The last reference to shape-changing within the saga is more typical of the kind of imagery we would associate with a mythic, or heroic, tale, and draws both the Icelandic and útanfer› elements together around the gold that fiórir takes from Valr’s cave at the beginning of the saga. References have been made in earlier chapters to fiórir going into a berserk rage, which has links with the idea of shape-changing; at the end of the saga his reaction to the (mis-)reported death of his son is:

    at hann hvarf á brott frá búi sínu, ok vissi engi ma›r, hvat af honum vćri or›it e›r hann kom ni›r, en flat hafa menn fyrir satt, at hann hafi at dreka or›it ok hafi lagizt á gullkistur sínar. Helzt flat ok lengi si›an, at menn sá dreka fljúga ofan um fleim megin frá fiórisstö›um ok Gullfors er kalla›r ok yfir fjör›inn í fjall flat, er stendr yfir bćnum í Hlí›...28

    [that he disappeared from his farm, and no one knew what had become of him or [where] he ended up, but people hold it to be true that he became a dragon and lay down on his gold-filled coffers. It went on happening for a long time afterwards that people saw a dragon flying downwards on the side of fiórissta›ir that is called Gullfors, and across the fjord into the mountain which stands over the farm at Hlí›.]

    This section of the saga brings the narrative (at least as far as the gold is concerned) full circle. Yet that circle is not complete from a generic viewpoint.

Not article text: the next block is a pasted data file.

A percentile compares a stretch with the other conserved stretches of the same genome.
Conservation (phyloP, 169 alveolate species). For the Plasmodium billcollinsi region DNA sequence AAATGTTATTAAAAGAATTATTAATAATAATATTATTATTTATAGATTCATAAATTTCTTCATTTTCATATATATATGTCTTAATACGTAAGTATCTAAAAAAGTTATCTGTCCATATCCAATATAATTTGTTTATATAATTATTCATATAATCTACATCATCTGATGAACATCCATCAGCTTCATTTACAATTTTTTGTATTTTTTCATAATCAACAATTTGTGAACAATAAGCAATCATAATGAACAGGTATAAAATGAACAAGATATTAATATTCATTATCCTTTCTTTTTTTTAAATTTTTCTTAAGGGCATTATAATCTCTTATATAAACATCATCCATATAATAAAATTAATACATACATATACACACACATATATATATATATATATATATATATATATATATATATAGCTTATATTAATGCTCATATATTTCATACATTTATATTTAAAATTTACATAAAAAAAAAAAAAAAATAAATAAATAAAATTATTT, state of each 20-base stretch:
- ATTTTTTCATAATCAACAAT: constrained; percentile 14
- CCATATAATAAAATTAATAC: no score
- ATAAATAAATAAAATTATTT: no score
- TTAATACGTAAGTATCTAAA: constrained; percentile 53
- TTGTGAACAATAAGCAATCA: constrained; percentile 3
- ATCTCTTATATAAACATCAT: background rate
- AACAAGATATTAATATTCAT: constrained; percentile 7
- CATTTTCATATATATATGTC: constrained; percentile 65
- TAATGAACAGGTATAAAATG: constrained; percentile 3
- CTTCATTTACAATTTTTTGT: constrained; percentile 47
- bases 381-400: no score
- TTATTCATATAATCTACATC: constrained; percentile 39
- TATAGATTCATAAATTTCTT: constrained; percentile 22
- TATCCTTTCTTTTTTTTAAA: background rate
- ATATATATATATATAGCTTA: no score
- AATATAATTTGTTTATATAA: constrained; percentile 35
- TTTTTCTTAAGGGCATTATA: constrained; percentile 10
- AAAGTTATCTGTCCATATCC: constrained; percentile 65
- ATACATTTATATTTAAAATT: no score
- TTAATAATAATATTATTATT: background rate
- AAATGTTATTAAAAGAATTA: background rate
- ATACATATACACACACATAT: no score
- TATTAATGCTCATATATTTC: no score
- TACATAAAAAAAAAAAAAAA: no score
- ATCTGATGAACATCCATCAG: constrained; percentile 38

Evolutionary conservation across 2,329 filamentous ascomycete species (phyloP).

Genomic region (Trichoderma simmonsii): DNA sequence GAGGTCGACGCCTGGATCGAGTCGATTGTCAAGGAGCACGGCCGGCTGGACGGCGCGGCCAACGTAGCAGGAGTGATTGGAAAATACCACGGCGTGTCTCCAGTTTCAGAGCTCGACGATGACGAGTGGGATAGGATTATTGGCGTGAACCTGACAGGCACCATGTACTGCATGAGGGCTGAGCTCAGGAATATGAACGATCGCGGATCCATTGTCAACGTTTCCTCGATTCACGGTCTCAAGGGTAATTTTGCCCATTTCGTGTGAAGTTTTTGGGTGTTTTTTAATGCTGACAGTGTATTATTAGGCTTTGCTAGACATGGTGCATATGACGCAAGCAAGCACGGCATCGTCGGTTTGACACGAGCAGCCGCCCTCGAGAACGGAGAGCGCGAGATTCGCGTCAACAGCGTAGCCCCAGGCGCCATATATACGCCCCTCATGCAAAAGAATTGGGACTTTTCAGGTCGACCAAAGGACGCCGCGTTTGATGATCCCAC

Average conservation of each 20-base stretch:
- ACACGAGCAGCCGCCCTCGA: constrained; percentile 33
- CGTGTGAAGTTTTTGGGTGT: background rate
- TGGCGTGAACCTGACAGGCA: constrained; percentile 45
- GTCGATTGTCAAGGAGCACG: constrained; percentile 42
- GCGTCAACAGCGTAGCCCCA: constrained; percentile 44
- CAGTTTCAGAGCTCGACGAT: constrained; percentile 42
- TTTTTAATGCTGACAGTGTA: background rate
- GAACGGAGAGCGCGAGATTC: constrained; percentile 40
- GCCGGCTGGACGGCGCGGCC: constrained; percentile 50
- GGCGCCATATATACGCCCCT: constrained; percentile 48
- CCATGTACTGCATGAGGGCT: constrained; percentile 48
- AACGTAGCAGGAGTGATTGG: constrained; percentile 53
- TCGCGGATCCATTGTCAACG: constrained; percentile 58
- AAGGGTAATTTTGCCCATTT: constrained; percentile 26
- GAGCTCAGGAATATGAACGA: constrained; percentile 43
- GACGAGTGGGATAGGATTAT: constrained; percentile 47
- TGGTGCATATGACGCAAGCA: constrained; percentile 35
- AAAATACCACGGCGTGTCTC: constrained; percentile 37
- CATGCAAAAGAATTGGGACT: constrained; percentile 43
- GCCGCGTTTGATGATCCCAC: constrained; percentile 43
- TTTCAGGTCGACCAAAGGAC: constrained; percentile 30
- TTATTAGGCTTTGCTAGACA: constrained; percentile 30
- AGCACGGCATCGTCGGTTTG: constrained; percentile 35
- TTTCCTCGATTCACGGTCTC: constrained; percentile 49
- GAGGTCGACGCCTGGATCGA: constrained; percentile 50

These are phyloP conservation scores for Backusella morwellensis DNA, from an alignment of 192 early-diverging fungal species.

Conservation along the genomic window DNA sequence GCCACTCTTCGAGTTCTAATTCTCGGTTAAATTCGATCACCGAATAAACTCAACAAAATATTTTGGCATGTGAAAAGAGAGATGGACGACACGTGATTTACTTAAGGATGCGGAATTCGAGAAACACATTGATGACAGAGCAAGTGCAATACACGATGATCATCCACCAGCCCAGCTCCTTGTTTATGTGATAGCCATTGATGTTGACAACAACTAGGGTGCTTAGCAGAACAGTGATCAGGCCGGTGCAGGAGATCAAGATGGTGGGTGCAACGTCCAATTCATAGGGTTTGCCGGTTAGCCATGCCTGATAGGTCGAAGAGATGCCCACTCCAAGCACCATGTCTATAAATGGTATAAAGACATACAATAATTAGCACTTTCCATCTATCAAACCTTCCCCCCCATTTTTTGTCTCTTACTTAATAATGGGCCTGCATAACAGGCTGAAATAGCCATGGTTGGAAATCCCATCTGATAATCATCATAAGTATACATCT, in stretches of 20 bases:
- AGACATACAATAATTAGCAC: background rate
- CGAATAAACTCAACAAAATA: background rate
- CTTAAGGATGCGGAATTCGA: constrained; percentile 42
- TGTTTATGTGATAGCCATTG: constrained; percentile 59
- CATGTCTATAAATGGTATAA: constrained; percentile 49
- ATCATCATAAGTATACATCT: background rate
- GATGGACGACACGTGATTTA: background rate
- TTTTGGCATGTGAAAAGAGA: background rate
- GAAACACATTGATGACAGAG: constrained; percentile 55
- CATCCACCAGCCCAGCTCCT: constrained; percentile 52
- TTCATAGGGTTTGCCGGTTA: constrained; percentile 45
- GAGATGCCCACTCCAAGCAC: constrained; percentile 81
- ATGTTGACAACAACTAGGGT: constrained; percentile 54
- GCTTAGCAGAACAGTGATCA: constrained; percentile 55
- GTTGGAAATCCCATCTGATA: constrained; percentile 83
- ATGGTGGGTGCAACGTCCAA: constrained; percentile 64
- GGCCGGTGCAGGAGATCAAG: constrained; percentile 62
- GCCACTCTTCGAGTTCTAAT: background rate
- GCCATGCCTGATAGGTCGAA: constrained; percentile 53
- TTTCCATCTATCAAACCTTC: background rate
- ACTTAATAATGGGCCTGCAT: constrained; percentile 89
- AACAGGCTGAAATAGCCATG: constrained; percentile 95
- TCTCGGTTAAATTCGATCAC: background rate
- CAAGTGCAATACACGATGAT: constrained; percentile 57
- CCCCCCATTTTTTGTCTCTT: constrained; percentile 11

Whilst at the beginning of the saga the narrative is matter-of-fact about strange events (magical storms, dreams involving conversations with the undead, wonderful gifts, dragons and the like), at the end the style is more circumspect,leading to the suggestion that the events being related are open to question. “[fi]at hafa menn fyrir satt” that fiórir turned into a dragon, and it is only “menn” in general, rather than named individuals who see a dragon flying about the neighbourhood

    The relatively matter-of-fact use of supernatural forces within the main body of the story further illustrates the mingling of fantastic and naturalistic narrative within the saga as a whole. However, the individuals who move between the supernatural and the natural are still presented as human in aspect. fiurí›r drikkinn “var mörgu slegin ok ger›i manna mun mikinn”29, and Kerling is only “heldr margkunnig”30. Other individuals are not presented as strange in any way, until such time as they manifest themselves as pigs, for example, or are discovered to have undead uncles occupying cairns. The other world is very much a part of everyday life, and is essentially human.

    This movement towards the naturalisation of mythic narrative elements in the section of the saga taking place on Icelandic soil, would seem to fit very well with a conceptualisation of that part of the narrative, and the characters within it, as ordinary human beings - albeit from a relatively archaic society.